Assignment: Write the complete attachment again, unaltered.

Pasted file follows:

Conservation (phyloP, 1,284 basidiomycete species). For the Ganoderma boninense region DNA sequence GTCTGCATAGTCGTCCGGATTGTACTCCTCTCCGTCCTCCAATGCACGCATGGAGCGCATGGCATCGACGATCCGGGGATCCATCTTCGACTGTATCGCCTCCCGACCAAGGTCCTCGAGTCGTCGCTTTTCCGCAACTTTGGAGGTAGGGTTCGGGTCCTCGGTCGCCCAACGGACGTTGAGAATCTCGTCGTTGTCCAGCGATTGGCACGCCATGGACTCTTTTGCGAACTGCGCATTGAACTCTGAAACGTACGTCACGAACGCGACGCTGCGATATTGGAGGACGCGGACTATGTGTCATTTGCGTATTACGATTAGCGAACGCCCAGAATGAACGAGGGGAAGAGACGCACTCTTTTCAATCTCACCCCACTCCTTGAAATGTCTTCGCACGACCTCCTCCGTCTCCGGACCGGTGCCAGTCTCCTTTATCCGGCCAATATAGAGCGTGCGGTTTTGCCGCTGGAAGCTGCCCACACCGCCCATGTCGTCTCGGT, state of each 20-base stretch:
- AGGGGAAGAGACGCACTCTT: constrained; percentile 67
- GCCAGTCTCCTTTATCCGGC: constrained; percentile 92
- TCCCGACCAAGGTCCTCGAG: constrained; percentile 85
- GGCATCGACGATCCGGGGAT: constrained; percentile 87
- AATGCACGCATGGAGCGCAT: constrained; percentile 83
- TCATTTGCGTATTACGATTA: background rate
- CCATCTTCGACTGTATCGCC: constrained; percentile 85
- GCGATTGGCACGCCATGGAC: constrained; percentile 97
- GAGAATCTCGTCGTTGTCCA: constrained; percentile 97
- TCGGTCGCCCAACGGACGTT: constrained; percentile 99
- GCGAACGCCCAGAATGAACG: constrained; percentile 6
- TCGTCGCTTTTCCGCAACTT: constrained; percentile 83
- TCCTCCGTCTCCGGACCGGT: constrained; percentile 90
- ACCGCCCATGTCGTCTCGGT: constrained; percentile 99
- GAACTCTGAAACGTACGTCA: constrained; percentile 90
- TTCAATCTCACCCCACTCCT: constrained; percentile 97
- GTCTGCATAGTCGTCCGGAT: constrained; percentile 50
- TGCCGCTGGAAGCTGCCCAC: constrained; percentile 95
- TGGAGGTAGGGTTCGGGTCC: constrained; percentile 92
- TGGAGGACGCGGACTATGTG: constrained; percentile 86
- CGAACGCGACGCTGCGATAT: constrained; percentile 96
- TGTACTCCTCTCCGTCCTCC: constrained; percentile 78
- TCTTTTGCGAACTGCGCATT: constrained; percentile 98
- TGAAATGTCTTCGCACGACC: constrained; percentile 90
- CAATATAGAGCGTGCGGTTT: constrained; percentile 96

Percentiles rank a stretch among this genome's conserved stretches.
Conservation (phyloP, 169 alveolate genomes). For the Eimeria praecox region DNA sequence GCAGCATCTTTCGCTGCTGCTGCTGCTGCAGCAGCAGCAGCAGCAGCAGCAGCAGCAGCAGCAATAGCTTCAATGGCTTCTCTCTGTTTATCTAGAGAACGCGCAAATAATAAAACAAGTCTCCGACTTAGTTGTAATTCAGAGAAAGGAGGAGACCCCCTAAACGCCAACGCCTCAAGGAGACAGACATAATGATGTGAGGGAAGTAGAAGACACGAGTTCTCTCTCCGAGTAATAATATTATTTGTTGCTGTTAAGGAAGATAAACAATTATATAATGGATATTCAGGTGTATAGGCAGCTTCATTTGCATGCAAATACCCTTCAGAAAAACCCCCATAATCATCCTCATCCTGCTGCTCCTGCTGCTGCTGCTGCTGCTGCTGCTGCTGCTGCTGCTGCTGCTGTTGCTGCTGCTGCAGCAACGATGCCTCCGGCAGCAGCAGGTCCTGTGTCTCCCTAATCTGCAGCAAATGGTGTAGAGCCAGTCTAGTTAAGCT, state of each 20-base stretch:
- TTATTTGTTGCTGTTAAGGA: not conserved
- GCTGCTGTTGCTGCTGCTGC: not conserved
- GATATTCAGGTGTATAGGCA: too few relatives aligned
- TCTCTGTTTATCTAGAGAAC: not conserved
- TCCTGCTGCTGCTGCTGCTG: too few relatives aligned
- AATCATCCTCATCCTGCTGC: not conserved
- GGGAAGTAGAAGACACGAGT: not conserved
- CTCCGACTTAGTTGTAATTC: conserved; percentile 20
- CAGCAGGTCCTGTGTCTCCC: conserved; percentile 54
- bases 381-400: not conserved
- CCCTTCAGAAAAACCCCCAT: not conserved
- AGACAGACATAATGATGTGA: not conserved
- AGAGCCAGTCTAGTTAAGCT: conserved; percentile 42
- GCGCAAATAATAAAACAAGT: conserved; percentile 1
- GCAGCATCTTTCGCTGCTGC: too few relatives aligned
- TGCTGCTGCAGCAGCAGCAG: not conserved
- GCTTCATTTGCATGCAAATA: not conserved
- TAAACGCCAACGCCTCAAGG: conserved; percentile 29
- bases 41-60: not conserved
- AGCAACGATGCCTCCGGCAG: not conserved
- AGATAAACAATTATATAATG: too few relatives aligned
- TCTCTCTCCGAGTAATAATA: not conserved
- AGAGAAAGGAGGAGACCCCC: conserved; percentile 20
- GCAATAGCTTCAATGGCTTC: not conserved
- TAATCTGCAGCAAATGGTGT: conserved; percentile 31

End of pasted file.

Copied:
Conservation (phyloP, 1,284 basidiomycete species). For the Ganoderma boninense region DNA sequence GTCTGCATAGTCGTCCGGATTGTACTCCTCTCCGTCCTCCAATGCACGCATGGAGCGCATGGCATCGACGATCCGGGGATCCATCTTCGACTGTATCGCCTCCCGACCAAGGTCCTCGAGTCGTCGCTTTTCCGCAACTTTGGAGGTAGGGTTCGGGTCCTCGGTCGCCCAACGGACGTTGAGAATCTCGTCGTTGTCCAGCGATTGGCACGCCATGGACTCTTTTGCGAACTGCGCATTGAACTCTGAAACGTACGTCACGAACGCGACGCTGCGATATTGGAGGACGCGGACTATGTGTCATTTGCGTATTACGATTAGCGAACGCCCAGAATGAACGAGGGGAAGAGACGCACTCTTTTCAATCTCACCCCACTCCTTGAAATGTCTTCGCACGACCTCCTCCGTCTCCGGACCGGTGCCAGTCTCCTTTATCCGGCCAATATAGAGCGTGCGGTTTTGCCGCTGGAAGCTGCCCACACCGCCCATGTCGTCTCGGT, state of each 20-base stretch:
- AGGGGAAGAGACGCACTCTT: constrained; percentile 67
- GCCAGTCTCCTTTATCCGGC: constrained; percentile 92
- TCCCGACCAAGGTCCTCGAG: constrained; percentile 85
- GGCATCGACGATCCGGGGAT: constrained; percentile 87
- AATGCACGCATGGAGCGCAT: constrained; percentile 83
- TCATTTGCGTATTACGATTA: background rate
- CCATCTTCGACTGTATCGCC: constrained; percentile 85
- GCGATTGGCACGCCATGGAC: constrained; percentile 97
- GAGAATCTCGTCGTTGTCCA: constrained; percentile 97
- TCGGTCGCCCAACGGACGTT: constrained; percentile 99
- GCGAACGCCCAGAATGAACG: constrained; percentile 6
- TCGTCGCTTTTCCGCAACTT: constrained; percentile 83
- TCCTCCGTCTCCGGACCGGT: constrained; percentile 90
- ACCGCCCATGTCGTCTCGGT: constrained; percentile 99
- GAACTCTGAAACGTACGTCA: constrained; percentile 90
- TTCAATCTCACCCCACTCCT: constrained; percentile 97
- GTCTGCATAGTCGTCCGGAT: constrained; percentile 50
- TGCCGCTGGAAGCTGCCCAC: constrained; percentile 95
- TGGAGGTAGGGTTCGGGTCC: constrained; percentile 92
- TGGAGGACGCGGACTATGTG: constrained; percentile 86
- CGAACGCGACGCTGCGATAT: constrained; percentile 96
- TGTACTCCTCTCCGTCCTCC: constrained; percentile 78
- TCTTTTGCGAACTGCGCATT: constrained; percentile 98
- TGAAATGTCTTCGCACGACC: constrained; percentile 90
- CAATATAGAGCGTGCGGTTT: constrained; percentile 96

Percentiles rank a stretch among this genome's conserved stretches.
Conservation (phyloP, 169 alveolate genomes). For the Eimeria praecox region DNA sequence GCAGCATCTTTCGCTGCTGCTGCTGCTGCAGCAGCAGCAGCAGCAGCAGCAGCAGCAGCAGCAATAGCTTCAATGGCTTCTCTCTGTTTATCTAGAGAACGCGCAAATAATAAAACAAGTCTCCGACTTAGTTGTAATTCAGAGAAAGGAGGAGACCCCCTAAACGCCAACGCCTCAAGGAGACAGACATAATGATGTGAGGGAAGTAGAAGACACGAGTTCTCTCTCCGAGTAATAATATTATTTGTTGCTGTTAAGGAAGATAAACAATTATATAATGGATATTCAGGTGTATAGGCAGCTTCATTTGCATGCAAATACCCTTCAGAAAAACCCCCATAATCATCCTCATCCTGCTGCTCCTGCTGCTGCTGCTGCTGCTGCTGCTGCTGCTGCTGCTGCTGCTGTTGCTGCTGCTGCAGCAACGATGCCTCCGGCAGCAGCAGGTCCTGTGTCTCCCTAATCTGCAGCAAATGGTGTAGAGCCAGTCTAGTTAAGCT, state of each 20-base stretch:
- TTATTTGTTGCTGTTAAGGA: not conserved
- GCTGCTGTTGCTGCTGCTGC: not conserved
- GATATTCAGGTGTATAGGCA: too few relatives aligned
- TCTCTGTTTATCTAGAGAAC: not conserved
- TCCTGCTGCTGCTGCTGCTG: too few relatives aligned
- AATCATCCTCATCCTGCTGC: not conserved
- GGGAAGTAGAAGACACGAGT: not conserved
- CTCCGACTTAGTTGTAATTC: conserved; percentile 20
- CAGCAGGTCCTGTGTCTCCC: conserved; percentile 54
- bases 381-400: not conserved
- CCCTTCAGAAAAACCCCCAT: not conserved
- AGACAGACATAATGATGTGA: not conserved
- AGAGCCAGTCTAGTTAAGCT: conserved; percentile 42
- GCGCAAATAATAAAACAAGT: conserved; percentile 1
- GCAGCATCTTTCGCTGCTGC: too few relatives aligned
- TGCTGCTGCAGCAGCAGCAG: not conserved
- GCTTCATTTGCATGCAAATA: not conserved
- TAAACGCCAACGCCTCAAGG: conserved; percentile 29
- bases 41-60: not conserved
- AGCAACGATGCCTCCGGCAG: not conserved
- AGATAAACAATTATATAATG: too few relatives aligned
- TCTCTCTCCGAGTAATAATA: not conserved
- AGAGAAAGGAGGAGACCCCC: conserved; percentile 20
- GCAATAGCTTCAATGGCTTC: not conserved
- TAATCTGCAGCAAATGGTGT: conserved; percentile 31